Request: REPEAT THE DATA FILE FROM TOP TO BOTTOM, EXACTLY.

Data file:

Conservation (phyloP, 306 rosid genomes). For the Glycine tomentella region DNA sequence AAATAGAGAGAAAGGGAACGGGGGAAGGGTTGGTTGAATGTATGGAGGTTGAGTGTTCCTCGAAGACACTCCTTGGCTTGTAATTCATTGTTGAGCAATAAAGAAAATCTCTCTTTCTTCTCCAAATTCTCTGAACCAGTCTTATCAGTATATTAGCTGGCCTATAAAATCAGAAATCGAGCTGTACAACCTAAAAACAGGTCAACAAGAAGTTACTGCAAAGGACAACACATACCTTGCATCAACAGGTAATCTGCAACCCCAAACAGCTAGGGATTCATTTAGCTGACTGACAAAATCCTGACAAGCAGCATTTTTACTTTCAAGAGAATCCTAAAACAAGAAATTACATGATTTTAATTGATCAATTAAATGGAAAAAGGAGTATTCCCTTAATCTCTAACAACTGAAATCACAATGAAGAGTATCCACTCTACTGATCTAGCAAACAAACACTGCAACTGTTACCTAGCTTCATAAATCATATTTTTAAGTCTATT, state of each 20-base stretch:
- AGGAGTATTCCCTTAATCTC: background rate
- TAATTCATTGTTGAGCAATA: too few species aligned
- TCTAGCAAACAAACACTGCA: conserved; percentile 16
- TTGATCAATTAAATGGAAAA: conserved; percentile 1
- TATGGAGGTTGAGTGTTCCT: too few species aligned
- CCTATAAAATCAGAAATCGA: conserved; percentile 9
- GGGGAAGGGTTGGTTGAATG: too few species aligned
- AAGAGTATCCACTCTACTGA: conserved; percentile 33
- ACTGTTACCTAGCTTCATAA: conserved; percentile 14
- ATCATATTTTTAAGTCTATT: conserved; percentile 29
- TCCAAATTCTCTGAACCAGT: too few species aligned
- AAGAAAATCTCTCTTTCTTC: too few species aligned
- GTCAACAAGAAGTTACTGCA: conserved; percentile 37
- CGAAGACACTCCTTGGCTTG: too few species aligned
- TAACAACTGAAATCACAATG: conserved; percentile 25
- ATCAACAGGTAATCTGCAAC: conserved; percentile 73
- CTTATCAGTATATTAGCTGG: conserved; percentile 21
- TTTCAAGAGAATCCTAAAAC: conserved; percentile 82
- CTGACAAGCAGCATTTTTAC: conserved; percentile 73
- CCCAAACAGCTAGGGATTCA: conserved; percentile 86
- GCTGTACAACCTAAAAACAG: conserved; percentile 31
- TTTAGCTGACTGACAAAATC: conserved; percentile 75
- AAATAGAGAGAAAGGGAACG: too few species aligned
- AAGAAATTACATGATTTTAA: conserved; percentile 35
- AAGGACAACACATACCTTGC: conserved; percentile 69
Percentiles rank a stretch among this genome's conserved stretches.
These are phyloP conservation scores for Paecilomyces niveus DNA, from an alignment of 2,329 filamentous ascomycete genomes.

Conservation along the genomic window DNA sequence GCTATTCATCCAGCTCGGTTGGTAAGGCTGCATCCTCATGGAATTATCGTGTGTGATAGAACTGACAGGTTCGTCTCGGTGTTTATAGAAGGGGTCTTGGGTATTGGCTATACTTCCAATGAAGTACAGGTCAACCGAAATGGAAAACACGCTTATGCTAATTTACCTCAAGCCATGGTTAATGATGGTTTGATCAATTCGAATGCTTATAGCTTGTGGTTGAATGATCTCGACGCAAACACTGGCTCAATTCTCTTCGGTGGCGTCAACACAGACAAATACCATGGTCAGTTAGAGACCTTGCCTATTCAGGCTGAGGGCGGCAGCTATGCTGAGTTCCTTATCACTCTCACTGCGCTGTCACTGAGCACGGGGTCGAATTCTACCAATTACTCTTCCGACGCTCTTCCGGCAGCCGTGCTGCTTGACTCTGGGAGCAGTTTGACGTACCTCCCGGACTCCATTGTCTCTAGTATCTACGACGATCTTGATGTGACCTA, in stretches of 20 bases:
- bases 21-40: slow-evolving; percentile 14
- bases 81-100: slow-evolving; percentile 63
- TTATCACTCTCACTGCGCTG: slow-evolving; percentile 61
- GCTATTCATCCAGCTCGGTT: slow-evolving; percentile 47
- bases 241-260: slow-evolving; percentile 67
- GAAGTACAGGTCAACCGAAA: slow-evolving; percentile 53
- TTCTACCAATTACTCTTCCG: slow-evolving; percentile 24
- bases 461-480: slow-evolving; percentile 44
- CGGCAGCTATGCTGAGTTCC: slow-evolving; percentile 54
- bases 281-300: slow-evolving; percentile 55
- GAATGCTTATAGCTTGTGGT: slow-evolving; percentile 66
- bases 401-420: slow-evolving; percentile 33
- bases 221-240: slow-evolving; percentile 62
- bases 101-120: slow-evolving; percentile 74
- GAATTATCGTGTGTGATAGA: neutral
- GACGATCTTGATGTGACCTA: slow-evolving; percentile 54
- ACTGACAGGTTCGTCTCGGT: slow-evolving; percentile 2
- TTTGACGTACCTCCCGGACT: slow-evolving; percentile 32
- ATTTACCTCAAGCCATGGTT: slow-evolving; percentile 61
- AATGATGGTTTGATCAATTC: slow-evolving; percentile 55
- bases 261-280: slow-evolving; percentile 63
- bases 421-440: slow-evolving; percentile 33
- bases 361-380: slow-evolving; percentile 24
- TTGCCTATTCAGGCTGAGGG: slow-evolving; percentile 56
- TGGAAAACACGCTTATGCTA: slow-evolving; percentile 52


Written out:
Conservation (phyloP, 306 rosid genomes). For the Glycine tomentella region DNA sequence AAATAGAGAGAAAGGGAACGGGGGAAGGGTTGGTTGAATGTATGGAGGTTGAGTGTTCCTCGAAGACACTCCTTGGCTTGTAATTCATTGTTGAGCAATAAAGAAAATCTCTCTTTCTTCTCCAAATTCTCTGAACCAGTCTTATCAGTATATTAGCTGGCCTATAAAATCAGAAATCGAGCTGTACAACCTAAAAACAGGTCAACAAGAAGTTACTGCAAAGGACAACACATACCTTGCATCAACAGGTAATCTGCAACCCCAAACAGCTAGGGATTCATTTAGCTGACTGACAAAATCCTGACAAGCAGCATTTTTACTTTCAAGAGAATCCTAAAACAAGAAATTACATGATTTTAATTGATCAATTAAATGGAAAAAGGAGTATTCCCTTAATCTCTAACAACTGAAATCACAATGAAGAGTATCCACTCTACTGATCTAGCAAACAAACACTGCAACTGTTACCTAGCTTCATAAATCATATTTTTAAGTCTATT, state of each 20-base stretch:
- AGGAGTATTCCCTTAATCTC: background rate
- TAATTCATTGTTGAGCAATA: too few species aligned
- TCTAGCAAACAAACACTGCA: conserved; percentile 16
- TTGATCAATTAAATGGAAAA: conserved; percentile 1
- TATGGAGGTTGAGTGTTCCT: too few species aligned
- CCTATAAAATCAGAAATCGA: conserved; percentile 9
- GGGGAAGGGTTGGTTGAATG: too few species aligned
- AAGAGTATCCACTCTACTGA: conserved; percentile 33
- ACTGTTACCTAGCTTCATAA: conserved; percentile 14
- ATCATATTTTTAAGTCTATT: conserved; percentile 29
- TCCAAATTCTCTGAACCAGT: too few species aligned
- AAGAAAATCTCTCTTTCTTC: too few species aligned
- GTCAACAAGAAGTTACTGCA: conserved; percentile 37
- CGAAGACACTCCTTGGCTTG: too few species aligned
- TAACAACTGAAATCACAATG: conserved; percentile 25
- ATCAACAGGTAATCTGCAAC: conserved; percentile 73
- CTTATCAGTATATTAGCTGG: conserved; percentile 21
- TTTCAAGAGAATCCTAAAAC: conserved; percentile 82
- CTGACAAGCAGCATTTTTAC: conserved; percentile 73
- CCCAAACAGCTAGGGATTCA: conserved; percentile 86
- GCTGTACAACCTAAAAACAG: conserved; percentile 31
- TTTAGCTGACTGACAAAATC: conserved; percentile 75
- AAATAGAGAGAAAGGGAACG: too few species aligned
- AAGAAATTACATGATTTTAA: conserved; percentile 35
- AAGGACAACACATACCTTGC: conserved; percentile 69
Percentiles rank a stretch among this genome's conserved stretches.
These are phyloP conservation scores for Paecilomyces niveus DNA, from an alignment of 2,329 filamentous ascomycete genomes.

Conservation along the genomic window DNA sequence GCTATTCATCCAGCTCGGTTGGTAAGGCTGCATCCTCATGGAATTATCGTGTGTGATAGAACTGACAGGTTCGTCTCGGTGTTTATAGAAGGGGTCTTGGGTATTGGCTATACTTCCAATGAAGTACAGGTCAACCGAAATGGAAAACACGCTTATGCTAATTTACCTCAAGCCATGGTTAATGATGGTTTGATCAATTCGAATGCTTATAGCTTGTGGTTGAATGATCTCGACGCAAACACTGGCTCAATTCTCTTCGGTGGCGTCAACACAGACAAATACCATGGTCAGTTAGAGACCTTGCCTATTCAGGCTGAGGGCGGCAGCTATGCTGAGTTCCTTATCACTCTCACTGCGCTGTCACTGAGCACGGGGTCGAATTCTACCAATTACTCTTCCGACGCTCTTCCGGCAGCCGTGCTGCTTGACTCTGGGAGCAGTTTGACGTACCTCCCGGACTCCATTGTCTCTAGTATCTACGACGATCTTGATGTGACCTA, in stretches of 20 bases:
- bases 21-40: slow-evolving; percentile 14
- bases 81-100: slow-evolving; percentile 63
- TTATCACTCTCACTGCGCTG: slow-evolving; percentile 61
- GCTATTCATCCAGCTCGGTT: slow-evolving; percentile 47
- bases 241-260: slow-evolving; percentile 67
- GAAGTACAGGTCAACCGAAA: slow-evolving; percentile 53
- TTCTACCAATTACTCTTCCG: slow-evolving; percentile 24
- bases 461-480: slow-evolving; percentile 44
- CGGCAGCTATGCTGAGTTCC: slow-evolving; percentile 54
- bases 281-300: slow-evolving; percentile 55
- GAATGCTTATAGCTTGTGGT: slow-evolving; percentile 66
- bases 401-420: slow-evolving; percentile 33
- bases 221-240: slow-evolving; percentile 62
- bases 101-120: slow-evolving; percentile 74
- GAATTATCGTGTGTGATAGA: neutral
- GACGATCTTGATGTGACCTA: slow-evolving; percentile 54
- ACTGACAGGTTCGTCTCGGT: slow-evolving; percentile 2
- TTTGACGTACCTCCCGGACT: slow-evolving; percentile 32
- ATTTACCTCAAGCCATGGTT: slow-evolving; percentile 61
- AATGATGGTTTGATCAATTC: slow-evolving; percentile 55
- bases 261-280: slow-evolving; percentile 63
- bases 421-440: slow-evolving; percentile 33
- bases 361-380: slow-evolving; percentile 24
- TTGCCTATTCAGGCTGAGGG: slow-evolving; percentile 56
- TGGAAAACACGCTTATGCTA: slow-evolving; percentile 52